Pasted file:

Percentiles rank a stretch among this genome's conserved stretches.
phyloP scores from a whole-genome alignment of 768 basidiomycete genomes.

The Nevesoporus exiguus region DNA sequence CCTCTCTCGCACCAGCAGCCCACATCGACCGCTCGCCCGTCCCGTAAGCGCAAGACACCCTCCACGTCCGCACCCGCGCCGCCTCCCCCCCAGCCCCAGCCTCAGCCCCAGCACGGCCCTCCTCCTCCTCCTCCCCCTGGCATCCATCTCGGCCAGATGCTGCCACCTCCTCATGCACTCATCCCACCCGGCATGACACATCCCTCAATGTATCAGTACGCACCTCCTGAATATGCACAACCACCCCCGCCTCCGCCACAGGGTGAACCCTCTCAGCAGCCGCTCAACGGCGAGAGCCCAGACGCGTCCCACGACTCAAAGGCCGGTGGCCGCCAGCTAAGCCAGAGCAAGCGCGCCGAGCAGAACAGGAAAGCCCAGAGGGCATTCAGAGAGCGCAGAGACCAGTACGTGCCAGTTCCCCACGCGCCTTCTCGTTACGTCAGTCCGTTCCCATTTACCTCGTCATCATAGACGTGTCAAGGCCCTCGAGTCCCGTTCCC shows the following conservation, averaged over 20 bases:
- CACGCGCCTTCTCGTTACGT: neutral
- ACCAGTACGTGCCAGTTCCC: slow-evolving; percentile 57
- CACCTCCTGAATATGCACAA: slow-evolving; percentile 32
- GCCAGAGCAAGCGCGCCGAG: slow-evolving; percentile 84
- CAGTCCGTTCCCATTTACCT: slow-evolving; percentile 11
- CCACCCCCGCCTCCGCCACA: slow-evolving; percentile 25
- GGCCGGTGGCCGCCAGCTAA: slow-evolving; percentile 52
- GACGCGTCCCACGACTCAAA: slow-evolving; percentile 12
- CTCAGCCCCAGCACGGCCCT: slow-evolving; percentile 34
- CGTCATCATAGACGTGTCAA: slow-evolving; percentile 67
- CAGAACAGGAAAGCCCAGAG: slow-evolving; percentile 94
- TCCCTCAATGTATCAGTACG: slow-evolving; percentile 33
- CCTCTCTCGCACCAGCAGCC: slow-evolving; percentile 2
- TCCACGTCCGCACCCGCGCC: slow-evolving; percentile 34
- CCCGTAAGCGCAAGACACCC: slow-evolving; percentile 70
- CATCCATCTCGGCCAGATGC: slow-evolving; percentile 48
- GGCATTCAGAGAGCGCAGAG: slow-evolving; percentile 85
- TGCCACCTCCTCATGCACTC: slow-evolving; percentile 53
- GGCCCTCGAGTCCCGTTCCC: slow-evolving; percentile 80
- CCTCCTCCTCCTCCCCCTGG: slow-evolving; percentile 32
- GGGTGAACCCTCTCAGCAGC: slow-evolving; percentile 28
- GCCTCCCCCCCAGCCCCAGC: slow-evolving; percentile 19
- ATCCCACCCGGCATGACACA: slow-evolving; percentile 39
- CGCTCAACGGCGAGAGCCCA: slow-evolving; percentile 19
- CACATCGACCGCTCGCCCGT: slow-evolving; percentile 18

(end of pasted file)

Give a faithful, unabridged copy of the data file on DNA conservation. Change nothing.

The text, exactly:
Percentiles rank a stretch among this genome's conserved stretches.
phyloP scores from a whole-genome alignment of 768 basidiomycete genomes.

The Nevesoporus exiguus region DNA sequence CCTCTCTCGCACCAGCAGCCCACATCGACCGCTCGCCCGTCCCGTAAGCGCAAGACACCCTCCACGTCCGCACCCGCGCCGCCTCCCCCCCAGCCCCAGCCTCAGCCCCAGCACGGCCCTCCTCCTCCTCCTCCCCCTGGCATCCATCTCGGCCAGATGCTGCCACCTCCTCATGCACTCATCCCACCCGGCATGACACATCCCTCAATGTATCAGTACGCACCTCCTGAATATGCACAACCACCCCCGCCTCCGCCACAGGGTGAACCCTCTCAGCAGCCGCTCAACGGCGAGAGCCCAGACGCGTCCCACGACTCAAAGGCCGGTGGCCGCCAGCTAAGCCAGAGCAAGCGCGCCGAGCAGAACAGGAAAGCCCAGAGGGCATTCAGAGAGCGCAGAGACCAGTACGTGCCAGTTCCCCACGCGCCTTCTCGTTACGTCAGTCCGTTCCCATTTACCTCGTCATCATAGACGTGTCAAGGCCCTCGAGTCCCGTTCCC shows the following conservation, averaged over 20 bases:
- CACGCGCCTTCTCGTTACGT: neutral
- ACCAGTACGTGCCAGTTCCC: slow-evolving; percentile 57
- CACCTCCTGAATATGCACAA: slow-evolving; percentile 32
- GCCAGAGCAAGCGCGCCGAG: slow-evolving; percentile 84
- CAGTCCGTTCCCATTTACCT: slow-evolving; percentile 11
- CCACCCCCGCCTCCGCCACA: slow-evolving; percentile 25
- GGCCGGTGGCCGCCAGCTAA: slow-evolving; percentile 52
- GACGCGTCCCACGACTCAAA: slow-evolving; percentile 12
- CTCAGCCCCAGCACGGCCCT: slow-evolving; percentile 34
- CGTCATCATAGACGTGTCAA: slow-evolving; percentile 67
- CAGAACAGGAAAGCCCAGAG: slow-evolving; percentile 94
- TCCCTCAATGTATCAGTACG: slow-evolving; percentile 33
- CCTCTCTCGCACCAGCAGCC: slow-evolving; percentile 2
- TCCACGTCCGCACCCGCGCC: slow-evolving; percentile 34
- CCCGTAAGCGCAAGACACCC: slow-evolving; percentile 70
- CATCCATCTCGGCCAGATGC: slow-evolving; percentile 48
- GGCATTCAGAGAGCGCAGAG: slow-evolving; percentile 85
- TGCCACCTCCTCATGCACTC: slow-evolving; percentile 53
- GGCCCTCGAGTCCCGTTCCC: slow-evolving; percentile 80
- CCTCCTCCTCCTCCCCCTGG: slow-evolving; percentile 32
- GGGTGAACCCTCTCAGCAGC: slow-evolving; percentile 28
- GCCTCCCCCCCAGCCCCAGC: slow-evolving; percentile 19
- ATCCCACCCGGCATGACACA: slow-evolving; percentile 39
- CGCTCAACGGCGAGAGCCCA: slow-evolving; percentile 19
- CACATCGACCGCTCGCCCGT: slow-evolving; percentile 18